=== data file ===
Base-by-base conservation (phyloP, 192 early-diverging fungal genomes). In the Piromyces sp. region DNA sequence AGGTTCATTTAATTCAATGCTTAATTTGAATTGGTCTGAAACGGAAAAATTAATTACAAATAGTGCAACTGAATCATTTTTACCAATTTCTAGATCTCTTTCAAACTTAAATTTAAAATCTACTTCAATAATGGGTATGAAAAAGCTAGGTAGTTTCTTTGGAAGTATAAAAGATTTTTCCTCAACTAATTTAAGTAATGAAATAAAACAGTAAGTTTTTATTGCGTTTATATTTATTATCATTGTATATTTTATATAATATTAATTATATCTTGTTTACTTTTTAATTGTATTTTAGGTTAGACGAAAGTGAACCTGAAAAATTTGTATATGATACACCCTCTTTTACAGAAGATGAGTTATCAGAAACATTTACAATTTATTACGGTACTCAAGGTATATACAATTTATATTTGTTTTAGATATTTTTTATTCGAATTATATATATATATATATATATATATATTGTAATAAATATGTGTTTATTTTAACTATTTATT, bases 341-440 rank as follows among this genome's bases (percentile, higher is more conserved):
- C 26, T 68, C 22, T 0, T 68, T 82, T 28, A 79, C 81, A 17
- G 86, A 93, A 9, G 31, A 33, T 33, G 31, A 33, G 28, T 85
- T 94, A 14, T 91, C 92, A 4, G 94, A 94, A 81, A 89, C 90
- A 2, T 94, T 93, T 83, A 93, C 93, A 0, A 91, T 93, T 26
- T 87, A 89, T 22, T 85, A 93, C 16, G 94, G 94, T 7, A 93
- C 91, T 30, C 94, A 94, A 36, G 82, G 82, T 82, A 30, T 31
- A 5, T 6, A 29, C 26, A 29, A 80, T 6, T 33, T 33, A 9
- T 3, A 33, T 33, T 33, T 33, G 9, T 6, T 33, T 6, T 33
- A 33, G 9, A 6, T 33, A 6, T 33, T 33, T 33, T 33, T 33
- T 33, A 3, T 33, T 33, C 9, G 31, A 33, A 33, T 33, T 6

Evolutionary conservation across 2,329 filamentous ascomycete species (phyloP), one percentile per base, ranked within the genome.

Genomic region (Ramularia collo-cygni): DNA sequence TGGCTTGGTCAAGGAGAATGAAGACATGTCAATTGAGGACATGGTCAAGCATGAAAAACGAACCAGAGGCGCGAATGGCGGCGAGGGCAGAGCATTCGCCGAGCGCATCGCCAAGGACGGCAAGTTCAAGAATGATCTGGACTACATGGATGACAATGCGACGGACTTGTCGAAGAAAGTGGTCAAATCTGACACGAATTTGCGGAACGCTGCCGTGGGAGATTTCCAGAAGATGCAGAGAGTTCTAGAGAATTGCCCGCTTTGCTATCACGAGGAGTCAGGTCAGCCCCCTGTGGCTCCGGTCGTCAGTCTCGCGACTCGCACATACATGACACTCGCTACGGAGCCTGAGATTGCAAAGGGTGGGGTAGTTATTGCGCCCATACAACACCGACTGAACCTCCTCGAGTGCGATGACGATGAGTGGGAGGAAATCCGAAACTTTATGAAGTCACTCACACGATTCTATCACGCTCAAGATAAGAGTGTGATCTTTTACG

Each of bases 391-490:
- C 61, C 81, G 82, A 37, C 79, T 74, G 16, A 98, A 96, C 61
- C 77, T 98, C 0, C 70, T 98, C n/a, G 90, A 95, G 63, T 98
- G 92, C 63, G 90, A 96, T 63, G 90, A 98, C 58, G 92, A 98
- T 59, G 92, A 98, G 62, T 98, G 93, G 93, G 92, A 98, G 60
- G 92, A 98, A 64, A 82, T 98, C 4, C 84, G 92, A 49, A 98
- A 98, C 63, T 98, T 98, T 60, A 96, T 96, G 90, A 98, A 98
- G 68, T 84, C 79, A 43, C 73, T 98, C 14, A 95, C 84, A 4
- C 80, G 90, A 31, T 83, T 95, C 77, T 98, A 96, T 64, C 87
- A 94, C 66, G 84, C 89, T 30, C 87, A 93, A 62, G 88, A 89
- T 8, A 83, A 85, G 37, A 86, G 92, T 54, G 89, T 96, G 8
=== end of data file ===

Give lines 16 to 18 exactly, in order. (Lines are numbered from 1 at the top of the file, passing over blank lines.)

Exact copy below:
- C 77, T 98, C 0, C 70, T 98, C n/a, G 90, A 95, G 63, T 98
- G 92, C 63, G 90, A 96, T 63, G 90, A 98, C 58, G 92, A 98
- T 59, G 92, A 98, G 62, T 98, G 93, G 93, G 92, A 98, G 60